Again, it is my assertion that the higher unemployment rates for black males will eventually cause them to give up not only on the job searching, not only on themselves, but eventually on their responsibilities to their children and their babies’ mothers. This abandonment will certainly result in more female single parents and an increase in the risk factors that will affect their children down the line.

Mental Health

Current research has shown that an equal percentage, 12 percent of black males and white males suffer from depression. However, the difference is that fewer black men seek mental health treatment. One historic reason is that there is a basic distrust of the white medical establishment, a psychological byproduct of the infamous Tuskegee experiments.

The other and major reason black men do not seek treatment is because they are emotionally inarticulate; in other words, they are unable to express their emotional pain. Much of this comes from the self-delusion that as black men they must carry an impenetrable skin and macho persona that will not allow anyone to have access to the pain that they have amassed through years of slavery and day-to-day racism.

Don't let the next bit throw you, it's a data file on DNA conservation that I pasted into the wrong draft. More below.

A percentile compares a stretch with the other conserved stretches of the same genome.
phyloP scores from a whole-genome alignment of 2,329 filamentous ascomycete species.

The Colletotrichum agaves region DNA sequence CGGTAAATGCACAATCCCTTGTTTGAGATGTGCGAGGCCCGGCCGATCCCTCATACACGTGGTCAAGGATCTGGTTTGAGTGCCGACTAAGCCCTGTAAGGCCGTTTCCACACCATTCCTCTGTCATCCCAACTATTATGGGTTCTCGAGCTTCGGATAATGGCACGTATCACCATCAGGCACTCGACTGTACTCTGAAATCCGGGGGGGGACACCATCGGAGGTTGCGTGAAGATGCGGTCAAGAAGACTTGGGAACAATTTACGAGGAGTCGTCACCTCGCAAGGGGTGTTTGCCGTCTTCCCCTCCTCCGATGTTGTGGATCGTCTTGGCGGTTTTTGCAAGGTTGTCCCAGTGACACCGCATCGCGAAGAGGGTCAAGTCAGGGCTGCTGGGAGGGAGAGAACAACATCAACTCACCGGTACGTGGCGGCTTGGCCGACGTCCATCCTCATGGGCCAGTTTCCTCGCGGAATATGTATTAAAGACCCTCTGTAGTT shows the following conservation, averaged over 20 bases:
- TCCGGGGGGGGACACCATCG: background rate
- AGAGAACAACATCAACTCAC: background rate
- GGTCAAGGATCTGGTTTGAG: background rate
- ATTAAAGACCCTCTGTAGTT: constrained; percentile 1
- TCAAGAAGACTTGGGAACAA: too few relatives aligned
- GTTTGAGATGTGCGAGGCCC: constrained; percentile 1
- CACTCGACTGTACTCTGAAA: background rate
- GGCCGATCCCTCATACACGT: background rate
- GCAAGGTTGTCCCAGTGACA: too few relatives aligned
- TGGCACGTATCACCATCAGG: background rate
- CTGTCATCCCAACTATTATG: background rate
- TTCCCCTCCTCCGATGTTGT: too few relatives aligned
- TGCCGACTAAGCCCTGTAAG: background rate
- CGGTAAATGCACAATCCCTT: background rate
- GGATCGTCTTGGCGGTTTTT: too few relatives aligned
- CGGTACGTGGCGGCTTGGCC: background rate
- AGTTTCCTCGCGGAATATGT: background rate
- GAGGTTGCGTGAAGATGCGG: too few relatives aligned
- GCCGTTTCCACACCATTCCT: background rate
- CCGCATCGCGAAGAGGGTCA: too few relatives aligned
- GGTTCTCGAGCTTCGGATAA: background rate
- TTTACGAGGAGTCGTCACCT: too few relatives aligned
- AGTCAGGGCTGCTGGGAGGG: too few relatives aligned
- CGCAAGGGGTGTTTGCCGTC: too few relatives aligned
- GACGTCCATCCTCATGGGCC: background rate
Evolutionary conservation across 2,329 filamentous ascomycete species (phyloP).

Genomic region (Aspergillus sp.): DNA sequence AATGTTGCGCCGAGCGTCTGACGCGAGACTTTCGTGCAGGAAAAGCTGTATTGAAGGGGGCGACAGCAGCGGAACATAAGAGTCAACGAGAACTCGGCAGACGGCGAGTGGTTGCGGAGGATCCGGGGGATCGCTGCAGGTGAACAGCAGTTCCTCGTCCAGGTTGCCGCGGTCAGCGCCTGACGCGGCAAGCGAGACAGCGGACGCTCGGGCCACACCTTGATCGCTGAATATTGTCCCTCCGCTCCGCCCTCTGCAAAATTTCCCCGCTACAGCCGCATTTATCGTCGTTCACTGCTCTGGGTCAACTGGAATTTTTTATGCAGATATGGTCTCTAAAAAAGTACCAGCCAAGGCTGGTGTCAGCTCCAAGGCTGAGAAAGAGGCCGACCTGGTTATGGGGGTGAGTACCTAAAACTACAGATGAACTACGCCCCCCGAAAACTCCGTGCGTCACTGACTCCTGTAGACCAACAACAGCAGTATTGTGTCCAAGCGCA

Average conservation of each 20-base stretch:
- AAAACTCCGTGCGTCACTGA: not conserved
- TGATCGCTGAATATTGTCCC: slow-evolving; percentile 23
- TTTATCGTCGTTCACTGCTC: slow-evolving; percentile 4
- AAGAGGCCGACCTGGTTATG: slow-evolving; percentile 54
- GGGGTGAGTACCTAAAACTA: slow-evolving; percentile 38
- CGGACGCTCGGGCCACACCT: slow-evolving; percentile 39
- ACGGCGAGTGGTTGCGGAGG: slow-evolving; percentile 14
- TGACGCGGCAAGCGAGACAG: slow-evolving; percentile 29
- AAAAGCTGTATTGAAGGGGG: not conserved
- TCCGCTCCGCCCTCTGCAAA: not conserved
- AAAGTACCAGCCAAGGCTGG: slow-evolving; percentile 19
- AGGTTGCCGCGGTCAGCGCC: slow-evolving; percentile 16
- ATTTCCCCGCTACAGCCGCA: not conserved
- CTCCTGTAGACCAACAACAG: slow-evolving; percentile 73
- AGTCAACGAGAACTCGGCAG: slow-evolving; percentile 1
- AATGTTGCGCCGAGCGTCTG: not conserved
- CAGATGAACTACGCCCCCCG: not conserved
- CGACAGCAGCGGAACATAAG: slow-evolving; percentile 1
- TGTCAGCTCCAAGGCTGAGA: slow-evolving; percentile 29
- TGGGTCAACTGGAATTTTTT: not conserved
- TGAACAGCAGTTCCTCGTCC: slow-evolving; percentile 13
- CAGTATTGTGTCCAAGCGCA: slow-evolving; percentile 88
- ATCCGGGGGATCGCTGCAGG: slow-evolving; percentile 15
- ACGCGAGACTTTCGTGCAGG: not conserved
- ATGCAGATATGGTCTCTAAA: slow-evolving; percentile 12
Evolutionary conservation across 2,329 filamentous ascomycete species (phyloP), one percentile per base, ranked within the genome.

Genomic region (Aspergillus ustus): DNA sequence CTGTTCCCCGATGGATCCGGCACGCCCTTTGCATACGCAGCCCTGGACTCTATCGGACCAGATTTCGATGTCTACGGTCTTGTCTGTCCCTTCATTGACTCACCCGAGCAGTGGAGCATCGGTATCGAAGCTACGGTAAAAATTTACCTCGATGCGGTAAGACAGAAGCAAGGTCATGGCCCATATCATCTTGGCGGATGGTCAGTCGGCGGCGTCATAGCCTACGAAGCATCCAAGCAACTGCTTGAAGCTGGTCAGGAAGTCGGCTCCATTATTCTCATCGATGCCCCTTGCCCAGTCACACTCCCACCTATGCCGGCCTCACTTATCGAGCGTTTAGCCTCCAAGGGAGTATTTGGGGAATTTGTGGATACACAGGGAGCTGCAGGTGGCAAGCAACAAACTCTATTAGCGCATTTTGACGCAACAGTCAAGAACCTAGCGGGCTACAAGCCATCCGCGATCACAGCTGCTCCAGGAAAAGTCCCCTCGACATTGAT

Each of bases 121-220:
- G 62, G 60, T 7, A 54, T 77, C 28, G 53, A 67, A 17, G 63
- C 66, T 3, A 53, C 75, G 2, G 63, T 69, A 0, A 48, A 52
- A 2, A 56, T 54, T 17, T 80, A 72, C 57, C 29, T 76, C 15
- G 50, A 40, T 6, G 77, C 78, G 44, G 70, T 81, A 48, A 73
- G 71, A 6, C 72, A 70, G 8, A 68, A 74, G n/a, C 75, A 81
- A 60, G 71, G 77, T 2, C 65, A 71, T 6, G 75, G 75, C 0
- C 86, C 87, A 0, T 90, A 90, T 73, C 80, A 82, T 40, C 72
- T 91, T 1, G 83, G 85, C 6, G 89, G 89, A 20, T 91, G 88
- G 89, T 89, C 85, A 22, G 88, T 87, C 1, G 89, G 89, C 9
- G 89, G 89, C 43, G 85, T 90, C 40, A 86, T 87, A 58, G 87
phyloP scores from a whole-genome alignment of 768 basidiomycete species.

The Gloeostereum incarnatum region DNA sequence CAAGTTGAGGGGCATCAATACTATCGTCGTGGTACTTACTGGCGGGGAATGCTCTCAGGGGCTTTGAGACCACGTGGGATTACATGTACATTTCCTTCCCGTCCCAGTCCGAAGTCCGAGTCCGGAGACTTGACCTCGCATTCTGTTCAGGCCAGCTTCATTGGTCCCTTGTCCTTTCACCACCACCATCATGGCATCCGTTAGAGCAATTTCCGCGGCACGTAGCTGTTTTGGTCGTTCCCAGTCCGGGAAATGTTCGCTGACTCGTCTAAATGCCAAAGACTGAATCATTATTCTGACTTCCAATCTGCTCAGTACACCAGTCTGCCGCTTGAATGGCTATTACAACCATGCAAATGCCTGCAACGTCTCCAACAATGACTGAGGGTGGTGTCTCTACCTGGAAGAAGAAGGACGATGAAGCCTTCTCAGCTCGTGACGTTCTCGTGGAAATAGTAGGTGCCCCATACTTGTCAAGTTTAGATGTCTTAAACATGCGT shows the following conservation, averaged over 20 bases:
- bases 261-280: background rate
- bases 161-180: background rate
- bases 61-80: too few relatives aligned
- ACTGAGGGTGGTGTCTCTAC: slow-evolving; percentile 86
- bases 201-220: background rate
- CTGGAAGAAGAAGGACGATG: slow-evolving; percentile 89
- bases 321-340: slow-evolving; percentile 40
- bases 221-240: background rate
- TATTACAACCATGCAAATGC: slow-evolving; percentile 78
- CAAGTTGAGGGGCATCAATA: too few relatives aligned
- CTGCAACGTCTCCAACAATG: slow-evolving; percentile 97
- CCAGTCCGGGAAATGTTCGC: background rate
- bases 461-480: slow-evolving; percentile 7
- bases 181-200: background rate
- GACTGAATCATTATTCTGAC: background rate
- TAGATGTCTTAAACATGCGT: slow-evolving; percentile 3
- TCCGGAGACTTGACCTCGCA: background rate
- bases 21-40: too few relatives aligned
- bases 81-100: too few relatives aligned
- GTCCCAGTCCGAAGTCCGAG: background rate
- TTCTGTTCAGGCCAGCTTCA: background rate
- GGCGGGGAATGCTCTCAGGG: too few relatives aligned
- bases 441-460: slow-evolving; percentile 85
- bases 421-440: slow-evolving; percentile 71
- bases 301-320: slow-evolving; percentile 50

Terrie Williams, a social worker and the author of Black Pain, has talked prolifically about depression in the black community and the links between depression and present joblessness rates. Again, in my practice, I have found this link to the very real. But since the great recession, I am now seeing more African-American men discussing the increasing frustration and the despair they are experiencing. They are frustrated – not only about being laid off or unable to find work – but also about how they are feeling absolutely worthless to their families and to themselves.